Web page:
Cursive Handwriting To Be Debated

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Monday, November 12, 2012

Andover third-graders are transitioning from block printing to cursive.

"Our goal is to teach our students to be effective communicators," said Assistant Superintendent of Academic Affairs for Andover Schools Jill Lachenmayer. "We do that in a multiple of ways: manuscript, cursive, keyboarding skills with technology."

In 2010, the State Board of Education adopted the Common Core of Standards for English. Those standards do not include required cursive writing.

"We have in research now that shows a lot of kids learning a lot more, retaining more and doing better on their tests, if they are actually writing it out in long hand and thinking while they are listening," said State Board Member Walt Chappell.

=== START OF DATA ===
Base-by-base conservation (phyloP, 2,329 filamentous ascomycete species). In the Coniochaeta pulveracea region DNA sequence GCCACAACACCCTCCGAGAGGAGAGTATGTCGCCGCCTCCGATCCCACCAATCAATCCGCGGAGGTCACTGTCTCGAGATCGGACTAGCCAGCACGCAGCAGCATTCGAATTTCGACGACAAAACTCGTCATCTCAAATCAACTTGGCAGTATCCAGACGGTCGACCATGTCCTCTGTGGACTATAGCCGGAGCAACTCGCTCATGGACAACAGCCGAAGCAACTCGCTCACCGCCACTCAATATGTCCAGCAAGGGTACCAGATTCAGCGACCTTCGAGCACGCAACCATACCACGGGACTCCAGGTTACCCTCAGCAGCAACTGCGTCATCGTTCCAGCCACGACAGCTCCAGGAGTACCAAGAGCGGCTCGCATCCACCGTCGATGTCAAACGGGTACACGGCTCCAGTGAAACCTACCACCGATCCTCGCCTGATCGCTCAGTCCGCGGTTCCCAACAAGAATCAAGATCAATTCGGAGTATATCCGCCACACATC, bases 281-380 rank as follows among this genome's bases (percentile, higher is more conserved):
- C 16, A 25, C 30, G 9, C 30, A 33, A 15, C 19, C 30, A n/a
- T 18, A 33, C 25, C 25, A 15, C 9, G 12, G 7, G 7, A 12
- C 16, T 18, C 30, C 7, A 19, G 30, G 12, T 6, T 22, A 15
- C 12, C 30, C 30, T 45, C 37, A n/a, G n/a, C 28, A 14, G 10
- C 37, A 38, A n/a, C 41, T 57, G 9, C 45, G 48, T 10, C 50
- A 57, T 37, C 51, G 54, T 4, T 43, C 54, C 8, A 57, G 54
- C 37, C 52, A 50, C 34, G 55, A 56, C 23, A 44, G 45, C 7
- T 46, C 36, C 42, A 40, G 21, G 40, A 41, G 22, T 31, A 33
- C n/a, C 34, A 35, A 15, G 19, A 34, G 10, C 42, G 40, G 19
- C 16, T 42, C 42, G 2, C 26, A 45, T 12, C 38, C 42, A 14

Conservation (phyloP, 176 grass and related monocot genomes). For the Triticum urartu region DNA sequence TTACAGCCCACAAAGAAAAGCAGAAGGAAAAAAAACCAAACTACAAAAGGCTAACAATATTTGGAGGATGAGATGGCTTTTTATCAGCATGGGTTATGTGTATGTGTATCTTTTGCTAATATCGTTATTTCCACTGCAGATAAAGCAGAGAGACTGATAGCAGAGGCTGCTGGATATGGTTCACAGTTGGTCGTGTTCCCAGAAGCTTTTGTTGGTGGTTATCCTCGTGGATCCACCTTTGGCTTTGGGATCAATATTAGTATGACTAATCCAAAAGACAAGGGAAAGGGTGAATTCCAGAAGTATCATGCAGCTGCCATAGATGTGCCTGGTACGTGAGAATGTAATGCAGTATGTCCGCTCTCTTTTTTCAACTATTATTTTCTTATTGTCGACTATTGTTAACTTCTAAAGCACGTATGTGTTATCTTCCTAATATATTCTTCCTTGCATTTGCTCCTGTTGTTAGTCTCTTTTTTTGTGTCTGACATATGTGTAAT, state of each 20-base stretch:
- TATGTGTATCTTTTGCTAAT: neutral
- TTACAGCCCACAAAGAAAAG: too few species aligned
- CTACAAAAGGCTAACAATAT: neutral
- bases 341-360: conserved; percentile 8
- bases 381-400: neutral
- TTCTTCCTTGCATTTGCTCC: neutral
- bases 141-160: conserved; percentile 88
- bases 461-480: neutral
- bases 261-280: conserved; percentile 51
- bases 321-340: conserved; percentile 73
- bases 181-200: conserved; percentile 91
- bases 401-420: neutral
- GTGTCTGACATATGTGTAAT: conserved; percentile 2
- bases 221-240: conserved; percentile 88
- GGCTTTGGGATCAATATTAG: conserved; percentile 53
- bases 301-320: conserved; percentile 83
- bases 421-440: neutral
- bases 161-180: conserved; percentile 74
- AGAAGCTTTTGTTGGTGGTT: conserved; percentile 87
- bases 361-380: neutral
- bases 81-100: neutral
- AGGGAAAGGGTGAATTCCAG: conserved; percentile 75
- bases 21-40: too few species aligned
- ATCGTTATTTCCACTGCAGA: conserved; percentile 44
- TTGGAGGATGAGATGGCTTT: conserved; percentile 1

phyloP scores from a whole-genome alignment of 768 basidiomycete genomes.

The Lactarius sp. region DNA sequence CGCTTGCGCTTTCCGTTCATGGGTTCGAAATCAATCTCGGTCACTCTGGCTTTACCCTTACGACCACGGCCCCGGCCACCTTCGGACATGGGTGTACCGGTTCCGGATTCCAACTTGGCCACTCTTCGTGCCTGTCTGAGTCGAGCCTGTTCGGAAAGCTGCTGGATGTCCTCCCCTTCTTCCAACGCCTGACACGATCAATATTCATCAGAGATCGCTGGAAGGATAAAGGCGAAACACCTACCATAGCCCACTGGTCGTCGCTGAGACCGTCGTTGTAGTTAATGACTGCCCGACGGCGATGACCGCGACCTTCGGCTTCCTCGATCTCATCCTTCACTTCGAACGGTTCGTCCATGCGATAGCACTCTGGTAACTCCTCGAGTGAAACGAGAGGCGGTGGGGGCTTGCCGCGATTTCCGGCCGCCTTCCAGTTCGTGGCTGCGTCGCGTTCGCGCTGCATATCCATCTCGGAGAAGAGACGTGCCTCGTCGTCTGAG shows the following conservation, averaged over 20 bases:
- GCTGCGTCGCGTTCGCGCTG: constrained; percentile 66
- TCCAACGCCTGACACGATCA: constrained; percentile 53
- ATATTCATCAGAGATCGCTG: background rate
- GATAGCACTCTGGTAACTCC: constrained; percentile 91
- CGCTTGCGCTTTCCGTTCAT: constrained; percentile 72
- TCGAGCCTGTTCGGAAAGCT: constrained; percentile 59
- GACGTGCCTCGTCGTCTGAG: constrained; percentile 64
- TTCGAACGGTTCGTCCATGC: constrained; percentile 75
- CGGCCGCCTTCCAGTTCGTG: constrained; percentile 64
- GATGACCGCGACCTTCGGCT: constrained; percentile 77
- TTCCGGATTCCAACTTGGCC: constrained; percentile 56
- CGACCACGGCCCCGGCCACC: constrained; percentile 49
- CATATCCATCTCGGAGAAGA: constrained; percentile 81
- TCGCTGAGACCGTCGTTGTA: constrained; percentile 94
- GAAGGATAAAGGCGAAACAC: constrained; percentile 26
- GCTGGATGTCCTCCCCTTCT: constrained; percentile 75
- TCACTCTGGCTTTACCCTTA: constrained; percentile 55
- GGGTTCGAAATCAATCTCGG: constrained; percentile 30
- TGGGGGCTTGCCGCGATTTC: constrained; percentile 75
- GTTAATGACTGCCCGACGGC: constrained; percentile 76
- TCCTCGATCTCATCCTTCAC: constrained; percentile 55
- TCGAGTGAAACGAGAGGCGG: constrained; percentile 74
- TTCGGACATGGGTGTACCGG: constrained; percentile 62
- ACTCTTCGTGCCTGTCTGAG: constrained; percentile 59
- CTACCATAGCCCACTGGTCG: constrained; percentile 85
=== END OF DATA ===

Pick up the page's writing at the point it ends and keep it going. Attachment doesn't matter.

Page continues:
Chappell says while many people use computers and other technology to communicate, kids still need to learn to write.

We asked several Andover fourth-graders what they preferred.

"I'd write in print, it's easier for me," said Caleigh Haetten.

John David VanHook likes to write in cursive. "It's just faster to write in that way," he said. "If you print, you have to pick it up. If I write in cursive, I can just write fast."

State leaders surveyed all Kansas school districts, asking whether teachers are teaching cursive writing. Those results will be released to the State Board on Wednesday during its monthly meeting.


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